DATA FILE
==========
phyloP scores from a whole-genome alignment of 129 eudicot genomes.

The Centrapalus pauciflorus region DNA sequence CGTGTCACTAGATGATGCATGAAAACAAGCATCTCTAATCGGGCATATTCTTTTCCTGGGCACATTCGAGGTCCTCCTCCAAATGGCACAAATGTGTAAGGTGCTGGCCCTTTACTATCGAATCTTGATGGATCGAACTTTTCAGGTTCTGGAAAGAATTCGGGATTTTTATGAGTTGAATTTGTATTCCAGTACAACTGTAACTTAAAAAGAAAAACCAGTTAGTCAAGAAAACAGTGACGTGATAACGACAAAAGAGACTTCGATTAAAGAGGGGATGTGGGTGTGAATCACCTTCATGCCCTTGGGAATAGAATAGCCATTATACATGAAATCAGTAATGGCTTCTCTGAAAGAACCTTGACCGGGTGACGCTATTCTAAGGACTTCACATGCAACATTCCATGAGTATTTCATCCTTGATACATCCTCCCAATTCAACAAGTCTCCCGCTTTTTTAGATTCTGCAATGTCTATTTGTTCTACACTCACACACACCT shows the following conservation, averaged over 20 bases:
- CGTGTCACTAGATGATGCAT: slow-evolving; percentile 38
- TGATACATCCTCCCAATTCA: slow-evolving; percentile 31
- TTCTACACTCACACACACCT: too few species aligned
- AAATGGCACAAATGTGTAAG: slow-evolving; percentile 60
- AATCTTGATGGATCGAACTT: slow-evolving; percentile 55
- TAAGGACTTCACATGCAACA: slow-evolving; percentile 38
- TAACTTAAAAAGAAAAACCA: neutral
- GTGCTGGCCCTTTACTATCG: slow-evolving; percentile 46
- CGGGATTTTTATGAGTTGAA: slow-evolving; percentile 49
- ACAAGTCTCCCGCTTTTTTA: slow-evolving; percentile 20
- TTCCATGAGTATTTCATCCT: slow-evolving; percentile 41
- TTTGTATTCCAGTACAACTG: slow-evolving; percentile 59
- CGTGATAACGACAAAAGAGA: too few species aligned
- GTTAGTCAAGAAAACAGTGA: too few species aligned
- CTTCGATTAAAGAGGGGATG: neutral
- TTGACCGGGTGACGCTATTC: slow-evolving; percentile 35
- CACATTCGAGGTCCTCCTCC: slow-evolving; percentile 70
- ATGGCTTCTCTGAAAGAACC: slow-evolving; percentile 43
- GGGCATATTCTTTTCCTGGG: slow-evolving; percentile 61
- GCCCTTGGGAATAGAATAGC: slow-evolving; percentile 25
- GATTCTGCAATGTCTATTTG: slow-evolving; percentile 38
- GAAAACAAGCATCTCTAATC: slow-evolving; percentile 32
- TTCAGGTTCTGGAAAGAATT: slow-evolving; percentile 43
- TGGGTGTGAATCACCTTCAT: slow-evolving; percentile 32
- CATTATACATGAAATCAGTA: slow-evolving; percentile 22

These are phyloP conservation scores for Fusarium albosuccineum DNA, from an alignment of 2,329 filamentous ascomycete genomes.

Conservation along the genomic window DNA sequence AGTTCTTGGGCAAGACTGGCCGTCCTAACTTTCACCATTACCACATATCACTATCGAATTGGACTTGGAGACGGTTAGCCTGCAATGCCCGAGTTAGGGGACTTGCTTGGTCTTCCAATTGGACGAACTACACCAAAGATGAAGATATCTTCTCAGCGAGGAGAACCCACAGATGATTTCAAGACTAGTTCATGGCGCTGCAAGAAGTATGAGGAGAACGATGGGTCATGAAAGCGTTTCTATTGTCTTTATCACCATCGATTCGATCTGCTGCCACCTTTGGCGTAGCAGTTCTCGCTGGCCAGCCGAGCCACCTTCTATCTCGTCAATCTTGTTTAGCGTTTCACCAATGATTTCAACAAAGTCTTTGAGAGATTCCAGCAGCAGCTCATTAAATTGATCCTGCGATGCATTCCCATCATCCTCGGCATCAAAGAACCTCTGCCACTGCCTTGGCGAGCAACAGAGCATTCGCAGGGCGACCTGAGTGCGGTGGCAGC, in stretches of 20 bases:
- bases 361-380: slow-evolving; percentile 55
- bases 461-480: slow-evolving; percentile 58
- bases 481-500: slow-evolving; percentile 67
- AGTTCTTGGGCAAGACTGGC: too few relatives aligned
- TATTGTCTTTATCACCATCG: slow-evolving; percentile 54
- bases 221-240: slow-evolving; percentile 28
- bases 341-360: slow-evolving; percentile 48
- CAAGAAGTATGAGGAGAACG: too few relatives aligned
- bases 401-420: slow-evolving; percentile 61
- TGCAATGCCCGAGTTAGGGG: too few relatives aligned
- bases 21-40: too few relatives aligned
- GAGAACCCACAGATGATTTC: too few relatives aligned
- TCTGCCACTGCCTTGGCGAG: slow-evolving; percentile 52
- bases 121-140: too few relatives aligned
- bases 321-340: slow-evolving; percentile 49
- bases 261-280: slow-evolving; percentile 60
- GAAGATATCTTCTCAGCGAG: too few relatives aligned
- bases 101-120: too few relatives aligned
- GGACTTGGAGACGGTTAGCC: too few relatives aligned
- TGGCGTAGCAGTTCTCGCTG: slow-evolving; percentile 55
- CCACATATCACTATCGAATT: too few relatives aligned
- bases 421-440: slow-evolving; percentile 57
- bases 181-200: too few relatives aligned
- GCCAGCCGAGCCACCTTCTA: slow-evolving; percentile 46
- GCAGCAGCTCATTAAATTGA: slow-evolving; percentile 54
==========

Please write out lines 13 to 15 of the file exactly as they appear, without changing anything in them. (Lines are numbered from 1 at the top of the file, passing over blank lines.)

- TTCCATGAGTATTTCATCCT: slow-evolving; percentile 41
- TTTGTATTCCAGTACAACTG: slow-evolving; percentile 59
- CGTGATAACGACAAAAGAGA: too few species aligned